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A question about allocating resources

Hello experts!!

I reading in a book about C++ and there is something that I'm not sure
about. I don't belive that the book is wrong but
I will just ask you out there what you think.

The book says the following "Note that you cannot assume that all resources
are automatically released when the
entire program tetminates. While this is true for resources allocated
exclusively for
this program, such as internal memory, there are other resources obtained
from the
operating system, such as file locks or ports, that must be explicitly
released when the program terminates."

My question I thought that when a program terminates all resources no matter
if it's file lock, ports, memory or something else) is released
automatically when the program terminate. Is the book right or wrong?

Many thanks!

//Tony
Jul 23 '05 #1
3 1260
"Tony Johansson" <jo*****************@telia.com> wrote in message
news:qw*******************@newsb.telia.net...
: I reading in a book about C++ and there is something that I'm not sure
: about. I don't belive that the book is wrong but
: I will just ask you out there what you think.
:
: The book says the following "Note that you cannot assume that all
resources
: are automatically released when the
: entire program tetminates. While this is true for resources allocated
: exclusively for
: this program, such as internal memory, there are other resources obtained
: from the
: operating system, such as file locks or ports, that must be explicitly
: released when the program terminates."
:
: My question I thought that when a program terminates all resources no
matter
: if it's file lock, ports, memory or something else) is released
: automatically when the program terminate. Is the book right or wrong?

This is platform-specific, and not really a C++ question.

Most modern operating systems (Unices and the WinNT derivatives) reliably
dispose of all or most resources allocated by a client process that
has terminated. Windows versions up to Win98/Me were more likely to
display such a problem.

In any case, because you never know if your class/module will be used
as part of a larger application, a professional programmer will
always make sure that all resources acquired by a module are released.
Ivan
--
http://ivan.vecerina.com/contact/?subject=NG_POST <- email contact form
Brainbench MVP for C++ <> http://www.brainbench.com
Jul 23 '05 #2
Some resources will not be released if you don't release them
explicitly. And other applications will never use them. For example,
when you manipulate a scanner, you must open Data Source before you can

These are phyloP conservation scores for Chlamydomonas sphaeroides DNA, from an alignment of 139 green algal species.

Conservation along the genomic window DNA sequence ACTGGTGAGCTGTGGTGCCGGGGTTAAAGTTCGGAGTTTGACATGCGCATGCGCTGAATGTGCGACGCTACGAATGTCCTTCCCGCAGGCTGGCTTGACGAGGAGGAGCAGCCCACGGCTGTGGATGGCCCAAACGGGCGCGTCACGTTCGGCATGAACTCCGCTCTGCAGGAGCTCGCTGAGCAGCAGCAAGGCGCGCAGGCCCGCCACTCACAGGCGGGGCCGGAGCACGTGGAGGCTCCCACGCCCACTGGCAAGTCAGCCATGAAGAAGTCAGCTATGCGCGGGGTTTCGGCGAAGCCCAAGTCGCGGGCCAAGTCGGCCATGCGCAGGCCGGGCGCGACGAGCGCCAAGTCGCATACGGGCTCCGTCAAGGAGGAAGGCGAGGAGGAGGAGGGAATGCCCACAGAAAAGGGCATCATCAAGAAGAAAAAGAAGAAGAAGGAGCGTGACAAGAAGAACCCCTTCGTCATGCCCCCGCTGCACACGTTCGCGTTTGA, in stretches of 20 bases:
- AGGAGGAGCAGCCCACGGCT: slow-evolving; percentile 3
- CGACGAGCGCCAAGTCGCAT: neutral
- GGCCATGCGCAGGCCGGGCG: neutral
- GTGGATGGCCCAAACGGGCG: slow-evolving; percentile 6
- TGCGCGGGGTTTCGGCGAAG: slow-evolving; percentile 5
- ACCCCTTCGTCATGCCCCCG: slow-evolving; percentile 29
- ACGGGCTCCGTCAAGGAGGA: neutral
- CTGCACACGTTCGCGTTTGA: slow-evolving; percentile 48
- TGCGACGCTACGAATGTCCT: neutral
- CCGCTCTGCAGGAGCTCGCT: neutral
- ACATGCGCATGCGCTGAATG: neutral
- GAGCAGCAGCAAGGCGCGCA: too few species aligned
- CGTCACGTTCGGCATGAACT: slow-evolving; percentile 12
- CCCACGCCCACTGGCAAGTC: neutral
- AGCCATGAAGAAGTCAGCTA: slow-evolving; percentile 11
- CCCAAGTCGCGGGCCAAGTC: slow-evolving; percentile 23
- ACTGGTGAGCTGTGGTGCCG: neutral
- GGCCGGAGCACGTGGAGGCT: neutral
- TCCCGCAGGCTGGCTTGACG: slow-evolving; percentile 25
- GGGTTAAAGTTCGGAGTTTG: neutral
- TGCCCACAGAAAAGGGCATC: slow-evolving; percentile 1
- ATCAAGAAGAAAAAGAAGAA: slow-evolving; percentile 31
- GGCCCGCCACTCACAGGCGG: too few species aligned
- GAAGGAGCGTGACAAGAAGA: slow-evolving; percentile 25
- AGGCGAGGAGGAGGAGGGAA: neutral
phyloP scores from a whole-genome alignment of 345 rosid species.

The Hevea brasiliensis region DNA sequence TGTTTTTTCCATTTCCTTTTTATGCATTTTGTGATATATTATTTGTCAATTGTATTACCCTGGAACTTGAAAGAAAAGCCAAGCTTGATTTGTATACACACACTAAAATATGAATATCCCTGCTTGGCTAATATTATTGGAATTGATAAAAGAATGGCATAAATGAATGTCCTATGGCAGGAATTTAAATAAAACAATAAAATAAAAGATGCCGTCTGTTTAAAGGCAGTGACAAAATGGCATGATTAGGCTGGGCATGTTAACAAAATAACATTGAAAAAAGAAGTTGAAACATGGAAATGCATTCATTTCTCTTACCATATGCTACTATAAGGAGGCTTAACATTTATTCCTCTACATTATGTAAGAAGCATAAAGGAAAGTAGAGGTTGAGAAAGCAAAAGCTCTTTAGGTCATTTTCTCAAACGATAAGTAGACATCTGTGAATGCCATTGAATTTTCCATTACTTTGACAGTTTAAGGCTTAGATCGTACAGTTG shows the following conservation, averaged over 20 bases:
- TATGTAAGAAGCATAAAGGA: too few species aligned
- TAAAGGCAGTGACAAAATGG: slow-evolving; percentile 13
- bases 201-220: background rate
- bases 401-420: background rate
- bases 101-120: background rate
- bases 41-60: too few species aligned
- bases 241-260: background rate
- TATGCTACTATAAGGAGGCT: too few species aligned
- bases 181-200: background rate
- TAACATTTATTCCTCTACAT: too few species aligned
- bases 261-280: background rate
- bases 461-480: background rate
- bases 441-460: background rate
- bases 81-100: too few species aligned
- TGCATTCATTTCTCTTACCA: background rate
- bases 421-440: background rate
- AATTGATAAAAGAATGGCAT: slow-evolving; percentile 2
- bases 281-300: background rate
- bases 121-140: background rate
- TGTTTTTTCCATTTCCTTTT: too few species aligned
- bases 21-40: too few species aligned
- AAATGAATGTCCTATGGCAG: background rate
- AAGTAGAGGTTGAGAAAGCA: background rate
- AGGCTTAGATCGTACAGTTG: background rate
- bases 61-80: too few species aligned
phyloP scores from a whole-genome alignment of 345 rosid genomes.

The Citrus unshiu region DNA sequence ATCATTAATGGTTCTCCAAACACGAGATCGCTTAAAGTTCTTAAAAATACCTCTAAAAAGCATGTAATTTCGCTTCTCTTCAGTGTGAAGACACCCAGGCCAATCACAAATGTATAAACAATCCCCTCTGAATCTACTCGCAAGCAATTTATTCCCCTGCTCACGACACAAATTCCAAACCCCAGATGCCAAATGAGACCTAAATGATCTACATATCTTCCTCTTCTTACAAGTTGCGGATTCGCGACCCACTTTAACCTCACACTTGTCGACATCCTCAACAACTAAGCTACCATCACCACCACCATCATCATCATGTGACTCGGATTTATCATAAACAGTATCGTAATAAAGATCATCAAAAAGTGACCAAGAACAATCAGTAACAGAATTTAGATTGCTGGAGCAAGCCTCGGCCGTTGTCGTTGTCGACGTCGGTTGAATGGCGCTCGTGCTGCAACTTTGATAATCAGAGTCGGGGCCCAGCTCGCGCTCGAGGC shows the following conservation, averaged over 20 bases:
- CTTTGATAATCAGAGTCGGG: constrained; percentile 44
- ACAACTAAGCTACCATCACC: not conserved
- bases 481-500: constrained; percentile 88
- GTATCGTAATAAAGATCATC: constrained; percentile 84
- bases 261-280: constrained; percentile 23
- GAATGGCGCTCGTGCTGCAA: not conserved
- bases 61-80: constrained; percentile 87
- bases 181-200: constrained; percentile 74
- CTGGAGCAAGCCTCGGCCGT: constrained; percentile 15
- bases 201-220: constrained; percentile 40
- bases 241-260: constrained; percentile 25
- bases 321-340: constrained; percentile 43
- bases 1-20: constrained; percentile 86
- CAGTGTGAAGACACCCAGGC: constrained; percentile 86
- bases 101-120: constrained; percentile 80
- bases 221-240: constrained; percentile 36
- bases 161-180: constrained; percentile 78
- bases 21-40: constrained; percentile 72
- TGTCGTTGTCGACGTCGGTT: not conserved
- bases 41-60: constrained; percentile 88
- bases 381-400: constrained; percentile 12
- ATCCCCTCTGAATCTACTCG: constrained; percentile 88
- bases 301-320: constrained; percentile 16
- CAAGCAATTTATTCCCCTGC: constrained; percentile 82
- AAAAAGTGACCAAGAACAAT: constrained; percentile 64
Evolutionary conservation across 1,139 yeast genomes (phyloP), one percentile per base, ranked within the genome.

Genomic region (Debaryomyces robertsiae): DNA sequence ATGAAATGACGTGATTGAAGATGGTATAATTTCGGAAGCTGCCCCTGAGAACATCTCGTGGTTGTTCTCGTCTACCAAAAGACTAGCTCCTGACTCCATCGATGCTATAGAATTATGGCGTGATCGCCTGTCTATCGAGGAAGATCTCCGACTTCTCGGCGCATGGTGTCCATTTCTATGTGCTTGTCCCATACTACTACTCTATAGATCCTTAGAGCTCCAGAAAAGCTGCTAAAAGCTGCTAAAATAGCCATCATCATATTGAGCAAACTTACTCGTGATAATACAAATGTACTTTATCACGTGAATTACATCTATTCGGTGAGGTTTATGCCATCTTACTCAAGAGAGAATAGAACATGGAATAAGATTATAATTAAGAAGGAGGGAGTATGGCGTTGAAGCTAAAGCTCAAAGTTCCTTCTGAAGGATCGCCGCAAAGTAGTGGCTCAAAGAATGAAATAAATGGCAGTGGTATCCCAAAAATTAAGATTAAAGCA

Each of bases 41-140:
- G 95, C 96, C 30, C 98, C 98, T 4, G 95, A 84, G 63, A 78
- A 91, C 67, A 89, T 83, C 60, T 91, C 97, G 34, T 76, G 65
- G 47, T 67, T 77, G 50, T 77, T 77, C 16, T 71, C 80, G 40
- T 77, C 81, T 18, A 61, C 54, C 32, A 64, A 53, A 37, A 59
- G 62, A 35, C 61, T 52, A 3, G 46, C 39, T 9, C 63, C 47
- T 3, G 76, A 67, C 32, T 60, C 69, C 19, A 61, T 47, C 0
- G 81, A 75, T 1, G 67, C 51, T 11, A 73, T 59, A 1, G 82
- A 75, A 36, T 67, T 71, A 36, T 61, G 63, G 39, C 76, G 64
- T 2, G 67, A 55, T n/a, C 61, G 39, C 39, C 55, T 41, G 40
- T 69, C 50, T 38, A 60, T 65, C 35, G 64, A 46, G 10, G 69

use it. But you must close Date Source after you finish scanning.
Otherwise, other applications can't use the scanner.

Jul 23 '05 #3
On Mon, 04 Apr 2005 08:02:30 GMT, "Tony Johansson"
<jo*****************@telia.com> wrote in comp.lang.c++:
Hello experts!!

I reading in a book about C++ and there is something that I'm not sure
about. I don't belive that the book is wrong but
I will just ask you out there what you think.

The book says the following "Note that you cannot assume that all resources
are automatically released when the
entire program tetminates. While this is true for resources allocated
exclusively for
this program, such as internal memory, there are other resources obtained
from the
operating system, such as file locks or ports, that must be explicitly
released when the program terminates."

My question I thought that when a program terminates all resources no matter
if it's file lock, ports, memory or something else) is released
automatically when the program terminate. Is the book right or wrong?

Many thanks!

//Tony


As others have said, some systems clean up better than others,
although there might always be some types of resources on any system
that might not be released until the next reboot or some such.

But you need to understand that this is not really a C++ language
question. The C++ language standard can only place requirements on
the actions of a correct conforming C++ program while it is executing.
It has no authority over your computer's operating system, and it
cannot in any way specify what your operating system does before or
after it runs a C++ program.

--
Jack Klein
Home: http://JK-Technology.Com
FAQs for
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alt.comp.lang.learn.c-c++
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Jul 23 '05 #4

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